Robert A Schwartz, MD, MPH is a member of the following medical societies: Alpha Omega Alpha, New York Academy of Medicine, American Academy of Dermatology, American College of Physicians, Sigma Xi

Disclosure: Nothing to disclose.

George Kihiczak, MD Clinical Associate Professor, Department of Dermatology, New Jersey Medical School and University Hospital

George Kihiczak, MD is a member of the following medical societies: American Academy of Dermatology, American Medical Association, Medical Society of New Jersey

Disclosure: Nothing to disclose.

Specialty Editor Board

Francisco Talavera, PharmD, PhD Adjunct Assistant Professor, University of Nebraska Medical Center College of Pharmacy; Editor-in-Chief, Medscape Drug Reference

Disclosure: Received salary from Medscape for employment. for: Medscape.

Jeffrey J Miller, MD Associate Professor of Dermatology, Pennsylvania State University College of Medicine; Staff Dermatologist, Pennsylvania State Milton S Hershey Medical Center

Jeffrey J Miller, MD is a member of the following medical societies: Alpha Omega Alpha, American Academy of Dermatology, Society for Investigative Dermatology, Association of Professors of Dermatology, North American Hair Research Society

Disclosure: Nothing to disclose.

Chief Editor

William D James, MD Paul R Gross Professor of Dermatology, Vice-Chairman, Residency Program Director, Department of Dermatology, University of Pennsylvania School of Medicine

William D James, MD is a member of the following medical societies: American Academy of Dermatology, Society for Investigative Dermatology

Disclosure: Nothing to disclose.

Additional Contributors

Andrea Leigh Zaenglein, MD Professor of Dermatology and Pediatrics, Department of Dermatology, Hershey Medical Center, Pennsylvania State University College of Medicine

Andrea Leigh Zaenglein, MD is a member of the following medical societies: American Academy of Dermatology, Society for Pediatric Dermatology

Disclosure: Received consulting fee from Galderma for consulting; Received consulting fee from Valeant for consulting; Received consulting fee from Promius for consulting; Received consulting fee from Anacor for consulting; Received grant/research funds from Stiefel for investigator; Received grant/research funds from Astellas for investigator; Received grant/research funds from Ranbaxy for other; Received consulting fee from Ranbaxy for consulting.

Acknowledgements

Diana Fite, MD, FACEP Clinical Assistant Professor, Department of Emergency Medicine, University of Texas Medical School at Houston, Hermann Hospital

Diana Fite, MD, FACEP is a member of the following medical societies: American Association of Women Emergency Physicians, American College of Emergency Physicians, American Medical Association, Society for Academic Emergency Medicine, and Texas Medical Association

Disclosure: Nothing to disclose.

John Geibel, MD, DSc, MA Vice Chair and Professor, Department of Surgery, Section of Gastrointestinal Medicine, and Department of Cellular and Molecular Physiology, Yale University School of Medicine; Director, Surgical Research, Department of Surgery, Yale-New Haven Hospital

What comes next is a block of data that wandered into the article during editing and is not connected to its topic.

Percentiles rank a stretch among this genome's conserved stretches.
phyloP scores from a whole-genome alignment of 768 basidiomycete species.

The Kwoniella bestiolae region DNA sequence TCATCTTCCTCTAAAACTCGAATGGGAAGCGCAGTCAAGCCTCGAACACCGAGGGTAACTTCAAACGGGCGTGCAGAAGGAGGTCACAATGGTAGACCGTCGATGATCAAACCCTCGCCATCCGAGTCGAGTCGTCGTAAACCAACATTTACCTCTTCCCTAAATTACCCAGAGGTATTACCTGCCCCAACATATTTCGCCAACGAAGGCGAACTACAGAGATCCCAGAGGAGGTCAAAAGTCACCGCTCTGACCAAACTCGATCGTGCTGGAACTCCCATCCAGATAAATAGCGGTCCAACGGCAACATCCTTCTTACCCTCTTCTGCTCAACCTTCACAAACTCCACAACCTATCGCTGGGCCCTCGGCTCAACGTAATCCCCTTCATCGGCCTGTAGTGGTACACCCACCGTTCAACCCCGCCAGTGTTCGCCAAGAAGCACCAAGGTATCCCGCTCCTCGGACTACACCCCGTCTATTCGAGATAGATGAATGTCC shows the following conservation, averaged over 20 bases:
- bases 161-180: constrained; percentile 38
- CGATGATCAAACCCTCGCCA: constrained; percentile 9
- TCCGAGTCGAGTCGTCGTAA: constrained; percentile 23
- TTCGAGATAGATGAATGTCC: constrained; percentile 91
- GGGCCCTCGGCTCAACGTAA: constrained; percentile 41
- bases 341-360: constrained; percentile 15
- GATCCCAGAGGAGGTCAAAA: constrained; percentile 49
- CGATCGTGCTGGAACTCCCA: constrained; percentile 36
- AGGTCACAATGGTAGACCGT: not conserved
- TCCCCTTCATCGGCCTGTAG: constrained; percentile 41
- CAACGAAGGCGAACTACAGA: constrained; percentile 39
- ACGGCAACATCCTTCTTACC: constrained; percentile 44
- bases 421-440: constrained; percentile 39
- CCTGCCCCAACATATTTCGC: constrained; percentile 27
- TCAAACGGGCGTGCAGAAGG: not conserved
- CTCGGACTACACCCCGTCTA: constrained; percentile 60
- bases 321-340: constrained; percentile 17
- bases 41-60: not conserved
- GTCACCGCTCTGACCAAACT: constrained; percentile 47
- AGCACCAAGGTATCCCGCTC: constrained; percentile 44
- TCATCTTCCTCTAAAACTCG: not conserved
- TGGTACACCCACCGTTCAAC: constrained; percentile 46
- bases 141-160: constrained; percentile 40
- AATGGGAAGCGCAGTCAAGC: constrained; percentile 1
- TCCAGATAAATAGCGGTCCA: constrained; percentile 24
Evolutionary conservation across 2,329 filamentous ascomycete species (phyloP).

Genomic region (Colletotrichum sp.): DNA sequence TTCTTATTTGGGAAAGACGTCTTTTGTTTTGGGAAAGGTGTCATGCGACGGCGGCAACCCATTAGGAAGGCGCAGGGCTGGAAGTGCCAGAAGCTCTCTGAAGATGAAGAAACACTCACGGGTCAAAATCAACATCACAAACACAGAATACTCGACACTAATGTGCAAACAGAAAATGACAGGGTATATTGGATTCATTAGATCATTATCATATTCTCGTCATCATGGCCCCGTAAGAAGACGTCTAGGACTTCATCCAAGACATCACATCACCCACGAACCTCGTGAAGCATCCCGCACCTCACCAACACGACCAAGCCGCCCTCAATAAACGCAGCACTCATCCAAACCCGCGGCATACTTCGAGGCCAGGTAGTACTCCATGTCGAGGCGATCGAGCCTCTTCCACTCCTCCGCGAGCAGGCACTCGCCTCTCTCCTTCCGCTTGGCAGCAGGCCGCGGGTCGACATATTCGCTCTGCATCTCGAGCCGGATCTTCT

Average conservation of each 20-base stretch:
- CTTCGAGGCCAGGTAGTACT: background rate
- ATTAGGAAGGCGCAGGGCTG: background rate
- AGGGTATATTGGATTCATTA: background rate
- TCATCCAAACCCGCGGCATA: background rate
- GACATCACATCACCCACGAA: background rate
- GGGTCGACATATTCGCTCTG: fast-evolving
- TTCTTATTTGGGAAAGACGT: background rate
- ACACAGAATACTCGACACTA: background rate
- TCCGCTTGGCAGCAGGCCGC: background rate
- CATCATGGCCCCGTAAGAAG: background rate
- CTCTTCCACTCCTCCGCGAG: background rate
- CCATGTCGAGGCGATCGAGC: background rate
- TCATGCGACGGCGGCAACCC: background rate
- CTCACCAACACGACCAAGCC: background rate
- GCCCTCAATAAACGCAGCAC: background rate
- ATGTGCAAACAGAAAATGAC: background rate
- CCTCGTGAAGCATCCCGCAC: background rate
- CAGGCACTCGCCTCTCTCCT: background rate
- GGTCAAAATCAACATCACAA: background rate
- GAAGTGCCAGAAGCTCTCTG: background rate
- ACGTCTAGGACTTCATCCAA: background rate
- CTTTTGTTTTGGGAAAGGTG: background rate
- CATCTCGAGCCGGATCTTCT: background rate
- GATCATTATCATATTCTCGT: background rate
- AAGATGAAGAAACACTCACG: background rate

John Geibel, MD, DSc, MA is a member of the following medical societies: American Gastroenterological Association, American Physiological Society, American Society of Nephrology, Association for Academic Surgery, International Society of Nephrology, New York Academy of Sciences, and Society for Surgery of the Alimentary Tract

Disclosure: AMGEN Royalty Consulting; Ardelyx Ownership interest Board membership

Ravi Pokala Kiran, MBBS, MS, FRCS (Eng), FRCS (Glas) Staff Physician, Department of General Surgery, St Mary's Hospital

Disclosure: Nothing to disclose.

David L Morris, MD, PhD, FRACS Professor, Department of Surgery, St George Hospital, University of New South Wales, Australia

David L Morris, MD, PhD, FRACS is a member of the following medical societies: British Society of Gastroenterology

Disclosure: RFA Medical None Director; MRC Biotec None Director

Naveen Pokala, MBBS, MS, FRCS Staff Physician, Department of Surgery, Bronx Lebanon Hospital

Disclosure: Nothing to disclose.

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Vulvar hidradenitis suppurativa.
Vulvar and inguinal indurations.
Sinus tract.
Draining sinus tract.
Axillary hidradenitis suppurativa in a patient with pyoderma gangrenosum.
Close-up view of axillary hidradenitis suppurativa in a patient with pyoderma gangrenosum.
Submammary hidradenitis suppurativa in a patient with pyoderma gangrenosum.
Double-ended-comedones. Hidradenitis suppurativa in a patient with pyoderma gangrenosum.
Inguinal hidradenitis suppurativa in a patient with pyoderma gangrenosum.
Close-up view of inguinal hidradenitis suppurativa in a patient with pyoderma gangrenosum.
Pyoderma gangrenosum in a patient with hidradenitis suppurativa.
Close-up view of pyoderma gangrenosum in a patient with hidradenitis suppurativa.
Coexisting hidradenitis suppurativa and pyoderma gangrenosum.
Coexisting hidradenitis suppurativa and pyoderma gangrenosum.
Hidradenitis suppurativa in a patient with pyoderma gangrenosum.